Choosing to submit to the grief process was not an easy decision. After all, I’ve successfully avoided this whole situation for most of my life. The last 48 hours I’ve experienced random feelings of anger, sadness, grief, confusion and a deep dull ache with no adequate words to describe. I’ve drank 1 beer (I forgot beer is not gluten free – OUCH), consumed 4 cookies (ouch too) and cried at least a dozen times. After the initial feeling of anger and wanting to throw something against a wall, I’ve managed to be pretty well “put together”. All this over a memory.
I woke up crying again this morning and it made me mad. When the husband asked how I was doing I retorted with a bristled, “I’m not a patient person. I don’t understand why I’m not over this yet.” As IF I can control the amount of time it takes for grief to work. I found myself on Twitter and made this statement: There is never a wrong way or time to grieve the pain of abuse. Don’t let anyone tell you otherwise. # journeytohealing. Of course someone responded with “I don’t agree”. I responded and it was game on. Because, you know, Twitter is the best place to have a theology discussion. The conversation, even if I don’t agree with their viewpoint, has helped bring some closure. I found Abba speaking healing into my heart as the day went by…140 characters at a time.
The discussion narrowed to this: ultimately I’m challenging the idea that victim cannot sin in how they handle the turmoil of their abuse. I about stopped at that point. But I knew I needed to take the challenge on…because this grief is ALL about how I handled the turmoil of my abuse.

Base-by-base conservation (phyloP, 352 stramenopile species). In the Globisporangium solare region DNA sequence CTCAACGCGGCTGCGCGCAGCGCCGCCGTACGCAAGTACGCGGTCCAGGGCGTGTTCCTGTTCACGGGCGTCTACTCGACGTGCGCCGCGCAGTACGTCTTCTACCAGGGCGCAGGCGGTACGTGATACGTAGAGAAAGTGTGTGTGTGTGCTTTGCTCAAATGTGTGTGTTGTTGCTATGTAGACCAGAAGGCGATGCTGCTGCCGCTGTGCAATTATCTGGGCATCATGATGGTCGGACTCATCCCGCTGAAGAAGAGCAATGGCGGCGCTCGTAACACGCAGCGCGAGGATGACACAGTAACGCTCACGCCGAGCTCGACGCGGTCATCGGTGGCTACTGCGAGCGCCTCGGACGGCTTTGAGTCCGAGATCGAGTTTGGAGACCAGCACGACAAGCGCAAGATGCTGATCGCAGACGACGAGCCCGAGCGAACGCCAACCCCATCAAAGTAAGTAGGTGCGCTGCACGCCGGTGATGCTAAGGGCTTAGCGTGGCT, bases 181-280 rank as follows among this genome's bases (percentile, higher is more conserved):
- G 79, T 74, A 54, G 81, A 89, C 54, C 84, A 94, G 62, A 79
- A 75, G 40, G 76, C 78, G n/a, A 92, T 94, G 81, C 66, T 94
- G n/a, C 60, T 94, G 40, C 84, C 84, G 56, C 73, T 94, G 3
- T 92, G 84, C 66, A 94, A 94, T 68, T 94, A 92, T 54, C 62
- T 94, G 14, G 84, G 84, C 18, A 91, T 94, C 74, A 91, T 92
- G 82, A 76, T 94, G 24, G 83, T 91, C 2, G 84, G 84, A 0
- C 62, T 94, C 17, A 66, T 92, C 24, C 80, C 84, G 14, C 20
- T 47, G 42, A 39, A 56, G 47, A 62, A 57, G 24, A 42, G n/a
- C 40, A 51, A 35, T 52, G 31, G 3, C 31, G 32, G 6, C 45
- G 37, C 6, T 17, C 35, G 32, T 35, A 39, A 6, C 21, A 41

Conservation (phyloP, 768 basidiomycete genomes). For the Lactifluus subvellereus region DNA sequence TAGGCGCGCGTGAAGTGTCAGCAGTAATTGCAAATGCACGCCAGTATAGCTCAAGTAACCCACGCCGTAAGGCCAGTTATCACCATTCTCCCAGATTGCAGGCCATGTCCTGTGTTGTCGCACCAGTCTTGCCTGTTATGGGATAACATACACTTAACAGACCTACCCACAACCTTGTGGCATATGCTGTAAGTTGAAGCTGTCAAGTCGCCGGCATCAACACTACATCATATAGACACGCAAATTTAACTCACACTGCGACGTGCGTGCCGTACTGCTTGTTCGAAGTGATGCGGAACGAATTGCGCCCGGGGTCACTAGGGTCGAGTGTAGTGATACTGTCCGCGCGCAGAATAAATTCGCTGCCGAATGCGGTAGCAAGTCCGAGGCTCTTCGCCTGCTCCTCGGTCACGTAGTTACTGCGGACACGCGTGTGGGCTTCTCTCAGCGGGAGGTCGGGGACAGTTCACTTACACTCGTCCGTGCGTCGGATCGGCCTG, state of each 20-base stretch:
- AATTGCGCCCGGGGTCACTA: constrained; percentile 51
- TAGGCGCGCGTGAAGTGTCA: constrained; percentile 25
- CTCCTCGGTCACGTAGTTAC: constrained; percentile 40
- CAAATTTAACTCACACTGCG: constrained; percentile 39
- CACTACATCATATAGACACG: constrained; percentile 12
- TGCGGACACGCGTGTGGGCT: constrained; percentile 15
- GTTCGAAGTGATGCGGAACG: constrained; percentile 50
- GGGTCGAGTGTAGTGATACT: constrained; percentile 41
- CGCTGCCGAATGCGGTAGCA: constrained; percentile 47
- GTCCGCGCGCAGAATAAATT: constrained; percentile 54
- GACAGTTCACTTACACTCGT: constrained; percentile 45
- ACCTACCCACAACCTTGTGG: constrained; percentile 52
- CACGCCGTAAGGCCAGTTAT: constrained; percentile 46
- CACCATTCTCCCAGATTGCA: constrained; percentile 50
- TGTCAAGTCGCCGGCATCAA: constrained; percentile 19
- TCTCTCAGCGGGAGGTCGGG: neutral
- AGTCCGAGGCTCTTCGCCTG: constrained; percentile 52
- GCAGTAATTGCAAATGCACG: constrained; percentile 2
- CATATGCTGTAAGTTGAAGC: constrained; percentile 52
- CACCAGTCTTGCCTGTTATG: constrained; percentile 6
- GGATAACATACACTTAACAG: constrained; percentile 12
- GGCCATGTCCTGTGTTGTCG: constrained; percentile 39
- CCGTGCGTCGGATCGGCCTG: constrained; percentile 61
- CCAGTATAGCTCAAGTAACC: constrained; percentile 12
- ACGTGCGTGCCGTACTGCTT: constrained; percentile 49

I didn’t choose to be abused sexually. I didn’t choose to be abused physically. I didn’t choose to be abused emotionally. I didn’t choose to be abused mentally. I CERTAINLY didn’t choose to be abused spiritually, as a child…there’s an argument I chose to endure spiritual abuse as an adult. THE point is that I didn’t CHOOSE what happened to me. I’m not responsible. And most rational human beings accept that. What they say I AM responsible for is my reaction. And I agree to an extent, but not to the extent that my reaction can/should be labeled as sin.
I was sexually abused/molested from the ages of 7 to 18 by various people. I was physically abused by a teacher when I was 7 with a 2×4 30 times, leaving me with a bruised bottom and an incredible fear of those in charge. I grew up in an church that was filled with emotional, mental and spiritual abuse. My family life was marked by domestic violence, poverty, homelessness and rape. I moved more times and went to bed hungry more times than I care to remember. To say I arrived in my husband’s life with trauma is an understatement.
Because of the age of my abuse, the overwhelming legalistic control of the church, the twisted theology of sin, sex and purity, I never had the opportunity to grow, to trust, to love. The trauma was never addressed, never healed. I received no counseling because no one knew it happened. I entered our marriage unable to love or be loved. Every interaction was more emotional pain, more trauma. I would beg Abba to change me. I would beg him to fix me. I would tell him how sorry I was I wasn’t holy enough, righteous enough, pretty enough, loving enough, enough…to be the husband’s wife. The day my husband shattered my soul and psyche, screaming his disappointment in who I was…regret that he had married me…I begged Abba to take my life so my husband could spiritually/legally get a new wife who could love him, that he’d need and want. When I became a mother, I again prayed that I’d die because I was not good enough to be their mother. I was so terrified of everything. And hated myself. And I begged and repented and pleaded for forgiveness. And nothing ever changed.